"Grit is a personality trait that you can nurture. It's the gravitational force that pulls you through tough times. Grit requires resilience and focus so you can bounce back and stay the course. It's a vital life skill and a vital professional skill. But it takes practice.
We've studied gritty people for these past ten years, and here's what we found:
- Gritty people take pride in being gritty;
- They have gritty friends;
- They anticipate setbacks; and
- They have what we call the 'grit reflex'.
When adversity strikes, they tend to think the same way and do the same things.
- The grit reflex becomes an out-of-body experience. When dealing with hardship, gritty people take a step back. They assume a third-person point of view because it helps them set aside their emotions and think more rationally.
- They view adversity as normal, isolated, and temporary.
- To them, adversity is an unavoidable sign of progress.
- They're self-compassionate. They don't beat themselves up.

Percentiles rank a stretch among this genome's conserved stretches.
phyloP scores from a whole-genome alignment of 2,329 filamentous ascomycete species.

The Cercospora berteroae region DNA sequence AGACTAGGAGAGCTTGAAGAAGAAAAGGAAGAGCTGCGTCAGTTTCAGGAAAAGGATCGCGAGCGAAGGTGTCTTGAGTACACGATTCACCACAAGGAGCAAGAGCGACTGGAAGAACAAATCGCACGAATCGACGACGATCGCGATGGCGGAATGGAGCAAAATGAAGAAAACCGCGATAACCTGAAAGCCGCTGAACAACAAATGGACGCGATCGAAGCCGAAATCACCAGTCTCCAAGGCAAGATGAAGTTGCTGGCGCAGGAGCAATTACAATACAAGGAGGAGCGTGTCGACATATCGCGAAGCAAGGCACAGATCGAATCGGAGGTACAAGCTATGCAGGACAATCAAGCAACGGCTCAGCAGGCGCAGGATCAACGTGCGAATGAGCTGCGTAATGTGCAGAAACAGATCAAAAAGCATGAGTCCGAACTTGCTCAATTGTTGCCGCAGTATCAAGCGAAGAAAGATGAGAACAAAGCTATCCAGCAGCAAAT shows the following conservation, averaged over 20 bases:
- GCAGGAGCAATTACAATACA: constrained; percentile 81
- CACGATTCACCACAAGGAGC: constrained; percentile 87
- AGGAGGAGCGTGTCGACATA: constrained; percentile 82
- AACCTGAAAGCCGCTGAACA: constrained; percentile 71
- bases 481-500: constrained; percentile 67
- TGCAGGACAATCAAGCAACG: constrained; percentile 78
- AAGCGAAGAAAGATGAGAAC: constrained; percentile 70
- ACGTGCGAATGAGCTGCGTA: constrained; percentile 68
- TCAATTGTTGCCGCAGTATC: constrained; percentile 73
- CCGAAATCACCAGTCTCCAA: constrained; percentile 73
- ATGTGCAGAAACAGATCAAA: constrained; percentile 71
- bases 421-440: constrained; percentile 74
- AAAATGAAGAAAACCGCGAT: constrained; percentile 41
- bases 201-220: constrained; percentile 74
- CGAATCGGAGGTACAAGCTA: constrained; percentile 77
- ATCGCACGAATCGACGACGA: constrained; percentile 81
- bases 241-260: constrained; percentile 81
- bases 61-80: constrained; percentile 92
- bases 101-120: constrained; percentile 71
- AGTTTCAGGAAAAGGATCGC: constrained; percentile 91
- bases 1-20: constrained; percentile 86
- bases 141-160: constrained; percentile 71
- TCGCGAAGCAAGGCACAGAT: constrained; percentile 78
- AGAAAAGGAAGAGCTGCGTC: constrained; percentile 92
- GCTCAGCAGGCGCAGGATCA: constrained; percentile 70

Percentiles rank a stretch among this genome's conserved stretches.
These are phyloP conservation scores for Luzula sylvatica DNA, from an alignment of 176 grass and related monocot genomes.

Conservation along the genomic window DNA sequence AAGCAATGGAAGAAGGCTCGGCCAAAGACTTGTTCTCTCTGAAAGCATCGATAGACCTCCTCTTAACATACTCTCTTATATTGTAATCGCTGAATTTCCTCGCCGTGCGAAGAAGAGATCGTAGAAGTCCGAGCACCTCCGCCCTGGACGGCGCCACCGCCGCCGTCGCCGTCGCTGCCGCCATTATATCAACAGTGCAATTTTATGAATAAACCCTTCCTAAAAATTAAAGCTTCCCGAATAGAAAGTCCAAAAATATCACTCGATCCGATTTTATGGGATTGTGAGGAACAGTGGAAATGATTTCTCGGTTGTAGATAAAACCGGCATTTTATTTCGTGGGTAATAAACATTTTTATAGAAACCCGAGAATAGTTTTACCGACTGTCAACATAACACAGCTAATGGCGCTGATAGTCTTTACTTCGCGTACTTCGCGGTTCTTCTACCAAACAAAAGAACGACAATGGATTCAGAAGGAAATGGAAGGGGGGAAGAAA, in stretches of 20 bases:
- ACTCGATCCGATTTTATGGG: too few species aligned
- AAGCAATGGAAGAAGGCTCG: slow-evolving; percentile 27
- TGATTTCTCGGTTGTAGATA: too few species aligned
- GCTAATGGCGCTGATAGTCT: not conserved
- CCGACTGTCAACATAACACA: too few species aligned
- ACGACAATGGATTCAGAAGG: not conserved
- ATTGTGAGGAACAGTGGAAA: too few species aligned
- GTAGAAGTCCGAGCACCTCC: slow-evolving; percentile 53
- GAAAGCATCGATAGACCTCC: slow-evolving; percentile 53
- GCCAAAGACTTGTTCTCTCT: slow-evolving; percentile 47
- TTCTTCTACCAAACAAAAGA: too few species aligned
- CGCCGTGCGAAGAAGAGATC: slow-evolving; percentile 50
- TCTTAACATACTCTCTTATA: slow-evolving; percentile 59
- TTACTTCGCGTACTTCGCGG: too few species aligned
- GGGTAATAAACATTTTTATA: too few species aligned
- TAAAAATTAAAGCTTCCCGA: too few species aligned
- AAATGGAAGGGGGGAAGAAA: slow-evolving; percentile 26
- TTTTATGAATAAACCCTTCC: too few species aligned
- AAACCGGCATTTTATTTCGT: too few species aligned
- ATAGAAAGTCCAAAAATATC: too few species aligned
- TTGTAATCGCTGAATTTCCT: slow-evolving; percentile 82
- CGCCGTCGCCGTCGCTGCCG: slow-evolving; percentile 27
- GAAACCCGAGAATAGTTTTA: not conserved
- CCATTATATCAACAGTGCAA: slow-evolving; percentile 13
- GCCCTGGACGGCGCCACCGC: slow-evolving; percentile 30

- And they view setbacks as learning opportunities.
- They don't fixate on potential worst case scenarios. They focus on what's right in front of them.
- They don't look for quick fixes. They plan for patient incremental recovery. They set short-term milestones and focus on making daily progress.
- They also seek input and support from their gritty friends.
For the lucky few, these reflexes come naturally. Anybody can adopt these best practices, but it takes very purposeful practice.
- You start by holding yourself to a higher standard. To develop the grit reflex, you've got to commit to it, and be willing to hold yourself accountable.
- Tighten your circle and surround yourself with gritty people.
- Whatever your goals, anticipate and plan for, setbacks in advance. When adversity strikes, view it as one of the defining moments in your life, your professional career.
- Step back, take a deep breath, and think in the third-person.
You're watching yourself in a three-act play. All stories have three parts - The setup, the confrontation, and the resolution. You're the protagonist, the story's hero, and you're confronting adversity. Life and business are a series of setbacks. So how do you want your story to end?
Adversity is just a chapter in your life. But your response to adversity defines your life. When adversity strikes, and it will, you have a choice. You can suffer through it, be a victim, and accept what comes your way. Or you can practice the grit reflex and rise to the occasion."
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